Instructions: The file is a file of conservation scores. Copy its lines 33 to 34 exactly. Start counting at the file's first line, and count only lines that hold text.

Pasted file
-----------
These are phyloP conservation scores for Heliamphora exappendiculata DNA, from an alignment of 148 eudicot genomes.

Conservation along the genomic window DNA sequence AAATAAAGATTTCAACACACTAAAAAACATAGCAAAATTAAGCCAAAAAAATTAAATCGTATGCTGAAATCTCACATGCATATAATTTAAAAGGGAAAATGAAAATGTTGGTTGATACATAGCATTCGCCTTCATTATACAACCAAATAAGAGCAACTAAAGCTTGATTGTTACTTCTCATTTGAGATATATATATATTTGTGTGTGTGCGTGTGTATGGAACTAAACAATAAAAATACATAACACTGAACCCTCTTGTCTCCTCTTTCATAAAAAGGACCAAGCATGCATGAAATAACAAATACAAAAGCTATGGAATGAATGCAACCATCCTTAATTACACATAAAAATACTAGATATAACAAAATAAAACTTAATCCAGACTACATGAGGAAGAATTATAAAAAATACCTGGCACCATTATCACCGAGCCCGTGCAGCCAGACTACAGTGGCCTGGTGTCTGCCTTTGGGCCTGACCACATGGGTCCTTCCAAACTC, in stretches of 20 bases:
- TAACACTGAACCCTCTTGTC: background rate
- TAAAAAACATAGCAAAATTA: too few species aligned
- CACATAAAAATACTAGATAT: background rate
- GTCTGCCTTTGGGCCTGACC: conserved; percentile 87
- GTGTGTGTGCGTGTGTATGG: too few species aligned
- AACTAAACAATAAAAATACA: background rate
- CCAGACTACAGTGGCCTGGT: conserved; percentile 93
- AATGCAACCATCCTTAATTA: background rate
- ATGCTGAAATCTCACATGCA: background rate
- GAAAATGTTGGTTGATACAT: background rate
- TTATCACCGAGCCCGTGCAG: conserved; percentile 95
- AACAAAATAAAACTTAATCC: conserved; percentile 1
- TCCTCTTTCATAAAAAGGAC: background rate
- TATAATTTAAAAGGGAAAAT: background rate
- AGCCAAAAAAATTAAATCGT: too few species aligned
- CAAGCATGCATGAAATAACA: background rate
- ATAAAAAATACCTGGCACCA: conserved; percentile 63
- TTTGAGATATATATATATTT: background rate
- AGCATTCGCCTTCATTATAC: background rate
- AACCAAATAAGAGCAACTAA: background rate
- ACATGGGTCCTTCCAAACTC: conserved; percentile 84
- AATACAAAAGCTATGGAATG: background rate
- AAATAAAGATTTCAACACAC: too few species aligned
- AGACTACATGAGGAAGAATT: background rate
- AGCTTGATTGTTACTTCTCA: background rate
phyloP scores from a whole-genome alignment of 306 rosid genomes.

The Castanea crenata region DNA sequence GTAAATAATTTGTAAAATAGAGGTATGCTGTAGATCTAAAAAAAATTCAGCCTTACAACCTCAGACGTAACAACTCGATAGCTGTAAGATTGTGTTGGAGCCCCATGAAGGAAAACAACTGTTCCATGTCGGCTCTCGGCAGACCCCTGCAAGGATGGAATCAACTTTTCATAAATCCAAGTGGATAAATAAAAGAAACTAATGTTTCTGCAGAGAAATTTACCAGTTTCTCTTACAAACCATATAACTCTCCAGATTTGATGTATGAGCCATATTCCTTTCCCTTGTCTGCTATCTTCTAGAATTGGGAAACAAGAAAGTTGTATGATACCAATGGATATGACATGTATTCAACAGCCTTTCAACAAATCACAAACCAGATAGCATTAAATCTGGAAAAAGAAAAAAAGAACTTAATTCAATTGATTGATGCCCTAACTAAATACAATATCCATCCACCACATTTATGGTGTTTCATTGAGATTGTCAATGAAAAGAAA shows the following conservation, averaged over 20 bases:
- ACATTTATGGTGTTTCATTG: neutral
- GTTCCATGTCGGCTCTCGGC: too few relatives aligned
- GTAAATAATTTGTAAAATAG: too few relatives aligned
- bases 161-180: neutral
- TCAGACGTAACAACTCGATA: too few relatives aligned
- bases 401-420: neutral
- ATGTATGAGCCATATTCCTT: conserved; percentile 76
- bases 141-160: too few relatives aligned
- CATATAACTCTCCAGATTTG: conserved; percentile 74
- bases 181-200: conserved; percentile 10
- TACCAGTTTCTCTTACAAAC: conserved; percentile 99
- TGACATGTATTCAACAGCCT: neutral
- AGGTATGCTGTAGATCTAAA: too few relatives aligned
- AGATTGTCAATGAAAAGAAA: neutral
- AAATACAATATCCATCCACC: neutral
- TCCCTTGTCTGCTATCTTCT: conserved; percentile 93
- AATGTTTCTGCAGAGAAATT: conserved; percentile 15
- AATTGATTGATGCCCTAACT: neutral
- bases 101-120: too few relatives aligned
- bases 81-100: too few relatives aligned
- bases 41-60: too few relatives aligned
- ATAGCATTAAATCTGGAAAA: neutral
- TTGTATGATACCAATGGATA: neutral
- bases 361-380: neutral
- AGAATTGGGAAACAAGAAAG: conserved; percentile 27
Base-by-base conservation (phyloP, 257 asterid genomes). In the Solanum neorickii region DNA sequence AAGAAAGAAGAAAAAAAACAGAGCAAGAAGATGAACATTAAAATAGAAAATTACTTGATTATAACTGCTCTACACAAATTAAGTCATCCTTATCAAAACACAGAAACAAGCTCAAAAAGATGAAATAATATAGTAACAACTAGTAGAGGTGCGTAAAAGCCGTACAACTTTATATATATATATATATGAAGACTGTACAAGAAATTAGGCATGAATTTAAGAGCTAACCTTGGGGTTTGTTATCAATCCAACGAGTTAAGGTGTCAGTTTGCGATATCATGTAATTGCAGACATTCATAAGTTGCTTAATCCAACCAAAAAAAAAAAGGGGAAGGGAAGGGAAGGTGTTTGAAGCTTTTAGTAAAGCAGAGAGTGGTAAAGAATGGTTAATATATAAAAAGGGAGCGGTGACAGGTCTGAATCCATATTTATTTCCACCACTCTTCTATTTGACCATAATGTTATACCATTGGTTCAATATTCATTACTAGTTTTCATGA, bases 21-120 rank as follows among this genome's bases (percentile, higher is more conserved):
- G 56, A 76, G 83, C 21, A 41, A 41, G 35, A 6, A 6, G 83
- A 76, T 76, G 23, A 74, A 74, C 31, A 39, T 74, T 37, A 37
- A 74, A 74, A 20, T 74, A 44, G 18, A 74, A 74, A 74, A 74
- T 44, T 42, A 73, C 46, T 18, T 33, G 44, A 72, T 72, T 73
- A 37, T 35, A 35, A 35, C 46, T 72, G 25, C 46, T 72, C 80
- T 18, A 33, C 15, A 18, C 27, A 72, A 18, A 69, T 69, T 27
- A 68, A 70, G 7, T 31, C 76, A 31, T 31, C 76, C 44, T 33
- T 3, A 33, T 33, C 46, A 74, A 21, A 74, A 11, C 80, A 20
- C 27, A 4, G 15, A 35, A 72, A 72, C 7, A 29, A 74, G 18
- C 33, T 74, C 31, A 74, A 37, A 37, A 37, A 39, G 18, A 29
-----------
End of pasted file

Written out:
- bases 161-180: neutral
- TCAGACGTAACAACTCGATA: too few relatives aligned